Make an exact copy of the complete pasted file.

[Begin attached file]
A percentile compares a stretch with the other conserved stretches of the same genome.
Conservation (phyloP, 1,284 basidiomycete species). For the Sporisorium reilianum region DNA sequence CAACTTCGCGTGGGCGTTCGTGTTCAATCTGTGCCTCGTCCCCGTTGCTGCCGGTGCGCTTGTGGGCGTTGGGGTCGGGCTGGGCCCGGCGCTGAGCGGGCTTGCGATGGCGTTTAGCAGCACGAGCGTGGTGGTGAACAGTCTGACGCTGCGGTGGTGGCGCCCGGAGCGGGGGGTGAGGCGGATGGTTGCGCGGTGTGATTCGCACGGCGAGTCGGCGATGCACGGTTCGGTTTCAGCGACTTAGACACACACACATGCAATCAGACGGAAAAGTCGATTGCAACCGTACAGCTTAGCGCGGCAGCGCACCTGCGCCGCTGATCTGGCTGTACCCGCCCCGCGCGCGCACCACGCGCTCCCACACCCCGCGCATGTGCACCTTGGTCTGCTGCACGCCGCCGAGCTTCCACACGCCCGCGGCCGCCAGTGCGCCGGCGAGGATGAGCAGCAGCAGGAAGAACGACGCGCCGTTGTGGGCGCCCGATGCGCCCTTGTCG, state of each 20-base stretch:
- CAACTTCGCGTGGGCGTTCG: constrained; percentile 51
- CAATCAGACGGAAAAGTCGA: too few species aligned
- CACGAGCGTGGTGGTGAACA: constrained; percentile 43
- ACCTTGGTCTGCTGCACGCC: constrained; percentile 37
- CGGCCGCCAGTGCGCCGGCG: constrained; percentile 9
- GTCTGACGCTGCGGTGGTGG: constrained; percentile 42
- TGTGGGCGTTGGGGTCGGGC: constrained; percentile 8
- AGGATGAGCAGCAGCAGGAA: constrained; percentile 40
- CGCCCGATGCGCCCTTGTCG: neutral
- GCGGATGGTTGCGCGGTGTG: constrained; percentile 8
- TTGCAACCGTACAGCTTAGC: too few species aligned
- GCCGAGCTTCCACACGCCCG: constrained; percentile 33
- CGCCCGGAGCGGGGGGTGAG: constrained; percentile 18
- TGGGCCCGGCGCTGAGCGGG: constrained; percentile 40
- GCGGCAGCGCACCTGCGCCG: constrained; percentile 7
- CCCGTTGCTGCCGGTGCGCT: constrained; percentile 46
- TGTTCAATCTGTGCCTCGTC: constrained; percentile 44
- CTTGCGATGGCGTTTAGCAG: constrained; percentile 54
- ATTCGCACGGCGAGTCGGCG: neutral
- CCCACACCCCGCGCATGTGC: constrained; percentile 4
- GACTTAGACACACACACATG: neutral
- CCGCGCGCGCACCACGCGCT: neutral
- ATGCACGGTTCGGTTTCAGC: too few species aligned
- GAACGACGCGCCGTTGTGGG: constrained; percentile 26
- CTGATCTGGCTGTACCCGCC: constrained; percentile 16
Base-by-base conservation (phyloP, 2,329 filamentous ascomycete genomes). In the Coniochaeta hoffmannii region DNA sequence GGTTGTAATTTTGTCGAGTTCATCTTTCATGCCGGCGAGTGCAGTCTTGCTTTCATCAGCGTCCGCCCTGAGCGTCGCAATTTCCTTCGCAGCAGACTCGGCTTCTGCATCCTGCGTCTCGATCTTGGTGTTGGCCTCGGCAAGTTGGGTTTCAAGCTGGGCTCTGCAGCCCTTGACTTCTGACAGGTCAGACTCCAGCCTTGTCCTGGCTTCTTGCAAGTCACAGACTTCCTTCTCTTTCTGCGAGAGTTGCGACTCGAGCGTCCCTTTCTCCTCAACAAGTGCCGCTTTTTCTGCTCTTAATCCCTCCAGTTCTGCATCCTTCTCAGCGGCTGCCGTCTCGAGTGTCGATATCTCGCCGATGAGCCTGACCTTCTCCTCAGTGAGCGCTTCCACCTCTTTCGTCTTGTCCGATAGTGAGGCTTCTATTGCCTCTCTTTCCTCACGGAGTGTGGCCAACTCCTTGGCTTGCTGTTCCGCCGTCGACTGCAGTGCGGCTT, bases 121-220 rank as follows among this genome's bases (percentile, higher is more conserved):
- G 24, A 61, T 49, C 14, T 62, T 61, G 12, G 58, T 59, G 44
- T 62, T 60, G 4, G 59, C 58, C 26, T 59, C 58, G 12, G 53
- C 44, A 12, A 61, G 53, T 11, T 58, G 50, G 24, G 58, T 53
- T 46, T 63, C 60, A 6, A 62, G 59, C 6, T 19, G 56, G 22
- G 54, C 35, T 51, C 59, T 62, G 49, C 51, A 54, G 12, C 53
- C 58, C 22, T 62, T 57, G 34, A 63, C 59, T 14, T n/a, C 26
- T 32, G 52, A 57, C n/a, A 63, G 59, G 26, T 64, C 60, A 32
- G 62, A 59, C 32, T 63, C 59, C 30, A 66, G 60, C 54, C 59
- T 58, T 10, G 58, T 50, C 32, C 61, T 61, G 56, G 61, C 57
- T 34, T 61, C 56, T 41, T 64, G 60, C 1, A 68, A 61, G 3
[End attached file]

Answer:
A percentile compares a stretch with the other conserved stretches of the same genome.
Conservation (phyloP, 1,284 basidiomycete species). For the Sporisorium reilianum region DNA sequence CAACTTCGCGTGGGCGTTCGTGTTCAATCTGTGCCTCGTCCCCGTTGCTGCCGGTGCGCTTGTGGGCGTTGGGGTCGGGCTGGGCCCGGCGCTGAGCGGGCTTGCGATGGCGTTTAGCAGCACGAGCGTGGTGGTGAACAGTCTGACGCTGCGGTGGTGGCGCCCGGAGCGGGGGGTGAGGCGGATGGTTGCGCGGTGTGATTCGCACGGCGAGTCGGCGATGCACGGTTCGGTTTCAGCGACTTAGACACACACACATGCAATCAGACGGAAAAGTCGATTGCAACCGTACAGCTTAGCGCGGCAGCGCACCTGCGCCGCTGATCTGGCTGTACCCGCCCCGCGCGCGCACCACGCGCTCCCACACCCCGCGCATGTGCACCTTGGTCTGCTGCACGCCGCCGAGCTTCCACACGCCCGCGGCCGCCAGTGCGCCGGCGAGGATGAGCAGCAGCAGGAAGAACGACGCGCCGTTGTGGGCGCCCGATGCGCCCTTGTCG, state of each 20-base stretch:
- CAACTTCGCGTGGGCGTTCG: constrained; percentile 51
- CAATCAGACGGAAAAGTCGA: too few species aligned
- CACGAGCGTGGTGGTGAACA: constrained; percentile 43
- ACCTTGGTCTGCTGCACGCC: constrained; percentile 37
- CGGCCGCCAGTGCGCCGGCG: constrained; percentile 9
- GTCTGACGCTGCGGTGGTGG: constrained; percentile 42
- TGTGGGCGTTGGGGTCGGGC: constrained; percentile 8
- AGGATGAGCAGCAGCAGGAA: constrained; percentile 40
- CGCCCGATGCGCCCTTGTCG: neutral
- GCGGATGGTTGCGCGGTGTG: constrained; percentile 8
- TTGCAACCGTACAGCTTAGC: too few species aligned
- GCCGAGCTTCCACACGCCCG: constrained; percentile 33
- CGCCCGGAGCGGGGGGTGAG: constrained; percentile 18
- TGGGCCCGGCGCTGAGCGGG: constrained; percentile 40
- GCGGCAGCGCACCTGCGCCG: constrained; percentile 7
- CCCGTTGCTGCCGGTGCGCT: constrained; percentile 46
- TGTTCAATCTGTGCCTCGTC: constrained; percentile 44
- CTTGCGATGGCGTTTAGCAG: constrained; percentile 54
- ATTCGCACGGCGAGTCGGCG: neutral
- CCCACACCCCGCGCATGTGC: constrained; percentile 4
- GACTTAGACACACACACATG: neutral
- CCGCGCGCGCACCACGCGCT: neutral
- ATGCACGGTTCGGTTTCAGC: too few species aligned
- GAACGACGCGCCGTTGTGGG: constrained; percentile 26
- CTGATCTGGCTGTACCCGCC: constrained; percentile 16
Base-by-base conservation (phyloP, 2,329 filamentous ascomycete genomes). In the Coniochaeta hoffmannii region DNA sequence GGTTGTAATTTTGTCGAGTTCATCTTTCATGCCGGCGAGTGCAGTCTTGCTTTCATCAGCGTCCGCCCTGAGCGTCGCAATTTCCTTCGCAGCAGACTCGGCTTCTGCATCCTGCGTCTCGATCTTGGTGTTGGCCTCGGCAAGTTGGGTTTCAAGCTGGGCTCTGCAGCCCTTGACTTCTGACAGGTCAGACTCCAGCCTTGTCCTGGCTTCTTGCAAGTCACAGACTTCCTTCTCTTTCTGCGAGAGTTGCGACTCGAGCGTCCCTTTCTCCTCAACAAGTGCCGCTTTTTCTGCTCTTAATCCCTCCAGTTCTGCATCCTTCTCAGCGGCTGCCGTCTCGAGTGTCGATATCTCGCCGATGAGCCTGACCTTCTCCTCAGTGAGCGCTTCCACCTCTTTCGTCTTGTCCGATAGTGAGGCTTCTATTGCCTCTCTTTCCTCACGGAGTGTGGCCAACTCCTTGGCTTGCTGTTCCGCCGTCGACTGCAGTGCGGCTT, bases 121-220 rank as follows among this genome's bases (percentile, higher is more conserved):
- G 24, A 61, T 49, C 14, T 62, T 61, G 12, G 58, T 59, G 44
- T 62, T 60, G 4, G 59, C 58, C 26, T 59, C 58, G 12, G 53
- C 44, A 12, A 61, G 53, T 11, T 58, G 50, G 24, G 58, T 53
- T 46, T 63, C 60, A 6, A 62, G 59, C 6, T 19, G 56, G 22
- G 54, C 35, T 51, C 59, T 62, G 49, C 51, A 54, G 12, C 53
- C 58, C 22, T 62, T 57, G 34, A 63, C 59, T 14, T n/a, C 26
- T 32, G 52, A 57, C n/a, A 63, G 59, G 26, T 64, C 60, A 32
- G 62, A 59, C 32, T 63, C 59, C 30, A 66, G 60, C 54, C 59
- T 58, T 10, G 58, T 50, C 32, C 61, T 61, G 56, G 61, C 57
- T 34, T 61, C 56, T 41, T 64, G 60, C 1, A 68, A 61, G 3